Cat saliva that accidentally comes into contact with human nose, eye and mouth membranes may cause skin infections, flu-like symptoms and sometimes meningitis. Most of these conditions respond well to antibiotics.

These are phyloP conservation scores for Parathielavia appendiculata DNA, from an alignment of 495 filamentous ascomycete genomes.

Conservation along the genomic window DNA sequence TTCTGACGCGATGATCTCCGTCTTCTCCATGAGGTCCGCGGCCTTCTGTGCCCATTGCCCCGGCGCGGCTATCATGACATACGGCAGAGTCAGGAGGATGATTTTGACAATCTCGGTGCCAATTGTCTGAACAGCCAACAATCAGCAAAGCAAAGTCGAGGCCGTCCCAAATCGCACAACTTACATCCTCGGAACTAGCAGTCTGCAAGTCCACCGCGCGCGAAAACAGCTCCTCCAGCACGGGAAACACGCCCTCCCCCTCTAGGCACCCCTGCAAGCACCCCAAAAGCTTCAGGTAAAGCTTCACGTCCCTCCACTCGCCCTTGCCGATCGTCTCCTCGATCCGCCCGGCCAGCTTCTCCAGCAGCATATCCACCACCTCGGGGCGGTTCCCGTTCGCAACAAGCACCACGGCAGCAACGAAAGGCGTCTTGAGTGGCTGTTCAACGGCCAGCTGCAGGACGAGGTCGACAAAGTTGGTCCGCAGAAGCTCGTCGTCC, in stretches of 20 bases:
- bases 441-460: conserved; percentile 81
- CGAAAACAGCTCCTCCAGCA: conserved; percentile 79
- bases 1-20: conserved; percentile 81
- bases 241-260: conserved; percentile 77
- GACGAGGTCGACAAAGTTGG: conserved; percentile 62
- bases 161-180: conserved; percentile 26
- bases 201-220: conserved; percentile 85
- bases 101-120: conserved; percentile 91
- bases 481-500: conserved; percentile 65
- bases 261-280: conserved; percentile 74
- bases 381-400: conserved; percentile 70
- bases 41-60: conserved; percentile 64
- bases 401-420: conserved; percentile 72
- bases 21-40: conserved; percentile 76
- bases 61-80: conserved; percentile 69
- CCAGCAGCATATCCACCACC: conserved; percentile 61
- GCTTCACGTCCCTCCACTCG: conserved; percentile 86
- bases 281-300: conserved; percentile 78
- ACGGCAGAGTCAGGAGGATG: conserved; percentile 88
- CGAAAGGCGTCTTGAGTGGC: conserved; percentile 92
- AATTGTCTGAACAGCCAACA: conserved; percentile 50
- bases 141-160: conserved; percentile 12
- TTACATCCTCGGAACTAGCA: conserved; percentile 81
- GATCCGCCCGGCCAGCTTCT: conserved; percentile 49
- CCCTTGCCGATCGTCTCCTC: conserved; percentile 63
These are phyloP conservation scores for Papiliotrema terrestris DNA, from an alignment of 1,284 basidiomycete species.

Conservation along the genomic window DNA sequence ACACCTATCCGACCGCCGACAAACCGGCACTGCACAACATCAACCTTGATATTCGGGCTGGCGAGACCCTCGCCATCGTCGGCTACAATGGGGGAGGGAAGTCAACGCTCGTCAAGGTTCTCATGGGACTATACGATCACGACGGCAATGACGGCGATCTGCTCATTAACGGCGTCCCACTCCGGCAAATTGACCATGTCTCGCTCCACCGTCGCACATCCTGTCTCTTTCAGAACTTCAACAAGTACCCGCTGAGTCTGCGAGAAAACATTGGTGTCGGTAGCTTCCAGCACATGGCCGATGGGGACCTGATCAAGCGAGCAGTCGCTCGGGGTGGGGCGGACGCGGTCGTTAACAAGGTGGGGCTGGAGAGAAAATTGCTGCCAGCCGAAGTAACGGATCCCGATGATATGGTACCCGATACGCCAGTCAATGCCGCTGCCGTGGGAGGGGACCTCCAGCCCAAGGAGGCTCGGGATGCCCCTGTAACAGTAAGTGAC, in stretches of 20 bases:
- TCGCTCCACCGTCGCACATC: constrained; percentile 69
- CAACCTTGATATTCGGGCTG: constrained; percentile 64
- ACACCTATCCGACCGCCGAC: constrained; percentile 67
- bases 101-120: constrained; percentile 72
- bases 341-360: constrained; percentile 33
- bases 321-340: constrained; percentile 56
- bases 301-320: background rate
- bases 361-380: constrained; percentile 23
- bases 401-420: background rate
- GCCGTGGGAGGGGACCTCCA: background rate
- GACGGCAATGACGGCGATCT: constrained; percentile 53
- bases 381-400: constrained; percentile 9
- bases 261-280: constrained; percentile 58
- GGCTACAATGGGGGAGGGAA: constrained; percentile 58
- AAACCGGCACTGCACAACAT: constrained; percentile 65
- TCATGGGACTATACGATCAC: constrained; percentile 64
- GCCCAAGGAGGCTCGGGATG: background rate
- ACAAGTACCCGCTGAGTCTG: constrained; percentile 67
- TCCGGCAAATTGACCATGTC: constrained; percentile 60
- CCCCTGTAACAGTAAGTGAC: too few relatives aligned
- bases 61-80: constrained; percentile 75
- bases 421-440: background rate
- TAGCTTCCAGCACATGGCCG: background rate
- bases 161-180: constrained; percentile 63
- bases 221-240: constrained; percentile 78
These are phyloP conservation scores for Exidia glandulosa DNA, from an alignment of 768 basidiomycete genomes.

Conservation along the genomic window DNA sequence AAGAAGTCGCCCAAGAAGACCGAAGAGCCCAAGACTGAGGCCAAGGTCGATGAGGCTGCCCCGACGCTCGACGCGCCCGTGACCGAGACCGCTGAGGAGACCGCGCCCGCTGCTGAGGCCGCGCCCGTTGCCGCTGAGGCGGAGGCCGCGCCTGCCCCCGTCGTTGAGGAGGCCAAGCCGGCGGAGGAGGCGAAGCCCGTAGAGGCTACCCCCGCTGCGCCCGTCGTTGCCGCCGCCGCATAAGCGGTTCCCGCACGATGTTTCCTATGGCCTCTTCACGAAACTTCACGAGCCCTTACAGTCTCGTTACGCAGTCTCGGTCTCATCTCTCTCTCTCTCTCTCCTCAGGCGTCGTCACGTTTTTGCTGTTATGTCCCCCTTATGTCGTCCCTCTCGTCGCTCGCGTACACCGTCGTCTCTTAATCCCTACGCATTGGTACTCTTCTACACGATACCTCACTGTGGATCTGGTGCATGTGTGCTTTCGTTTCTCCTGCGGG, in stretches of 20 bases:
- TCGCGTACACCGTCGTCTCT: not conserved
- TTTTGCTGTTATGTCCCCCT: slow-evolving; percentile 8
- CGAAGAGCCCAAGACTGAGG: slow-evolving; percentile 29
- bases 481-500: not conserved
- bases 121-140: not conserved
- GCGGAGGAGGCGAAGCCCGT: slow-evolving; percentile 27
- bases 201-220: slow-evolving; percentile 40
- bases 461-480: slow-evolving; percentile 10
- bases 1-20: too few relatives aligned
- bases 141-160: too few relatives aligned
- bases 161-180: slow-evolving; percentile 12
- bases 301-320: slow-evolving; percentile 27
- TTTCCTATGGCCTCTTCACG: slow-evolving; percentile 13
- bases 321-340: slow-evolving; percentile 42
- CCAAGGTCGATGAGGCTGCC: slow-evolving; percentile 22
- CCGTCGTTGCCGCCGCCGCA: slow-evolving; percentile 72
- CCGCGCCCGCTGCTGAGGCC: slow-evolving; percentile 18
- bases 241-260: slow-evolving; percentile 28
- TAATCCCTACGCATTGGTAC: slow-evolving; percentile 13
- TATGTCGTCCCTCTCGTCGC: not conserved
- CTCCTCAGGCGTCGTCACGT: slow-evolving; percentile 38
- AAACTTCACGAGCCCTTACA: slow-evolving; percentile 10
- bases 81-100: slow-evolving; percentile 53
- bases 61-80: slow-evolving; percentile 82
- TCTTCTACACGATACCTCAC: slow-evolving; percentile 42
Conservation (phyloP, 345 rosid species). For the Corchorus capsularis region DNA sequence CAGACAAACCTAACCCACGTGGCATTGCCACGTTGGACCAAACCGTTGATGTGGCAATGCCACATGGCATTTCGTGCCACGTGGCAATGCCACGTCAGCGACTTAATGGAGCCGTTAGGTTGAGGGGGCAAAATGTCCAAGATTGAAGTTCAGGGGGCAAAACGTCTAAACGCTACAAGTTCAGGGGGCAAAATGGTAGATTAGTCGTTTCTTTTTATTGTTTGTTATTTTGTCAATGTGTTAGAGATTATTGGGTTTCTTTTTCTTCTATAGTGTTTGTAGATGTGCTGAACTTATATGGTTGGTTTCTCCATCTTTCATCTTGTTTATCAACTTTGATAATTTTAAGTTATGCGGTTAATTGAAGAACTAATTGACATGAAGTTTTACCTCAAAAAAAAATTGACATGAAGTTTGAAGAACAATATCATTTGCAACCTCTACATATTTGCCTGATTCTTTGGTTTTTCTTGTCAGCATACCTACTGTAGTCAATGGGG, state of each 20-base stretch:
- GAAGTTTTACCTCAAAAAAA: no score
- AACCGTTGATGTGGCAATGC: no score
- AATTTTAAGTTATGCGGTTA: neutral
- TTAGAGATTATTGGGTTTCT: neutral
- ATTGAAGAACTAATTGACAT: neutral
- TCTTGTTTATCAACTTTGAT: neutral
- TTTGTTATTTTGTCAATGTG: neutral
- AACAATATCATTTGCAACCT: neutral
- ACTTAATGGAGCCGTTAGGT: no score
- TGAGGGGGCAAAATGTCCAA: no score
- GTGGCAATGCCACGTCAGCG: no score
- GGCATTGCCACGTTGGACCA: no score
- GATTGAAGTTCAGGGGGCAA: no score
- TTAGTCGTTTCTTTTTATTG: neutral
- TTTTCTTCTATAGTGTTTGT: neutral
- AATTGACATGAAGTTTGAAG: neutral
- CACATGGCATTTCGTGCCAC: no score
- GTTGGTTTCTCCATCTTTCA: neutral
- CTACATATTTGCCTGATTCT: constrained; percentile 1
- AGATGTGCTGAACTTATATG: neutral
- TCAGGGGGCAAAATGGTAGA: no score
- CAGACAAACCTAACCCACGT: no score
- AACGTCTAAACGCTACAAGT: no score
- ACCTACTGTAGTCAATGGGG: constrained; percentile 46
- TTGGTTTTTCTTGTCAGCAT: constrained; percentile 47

According to veterinarian Peter Muller in Atlanta, Georgia, penetrating cat bites are a serious danger to humans because mouth bacteria is injected beneath the skin. If the infection spreads untreated through the lymph system, death may result. According to Harvard Medical School, rabies is the most dangerous infection caused by animal saliva. However, it is well-managed in the United States with only 47 reported cases between 1990 and 2005. Cat scratch disease is a bacterial infection that affects approximately 24,000 United States residents each year, according to Healthline.com.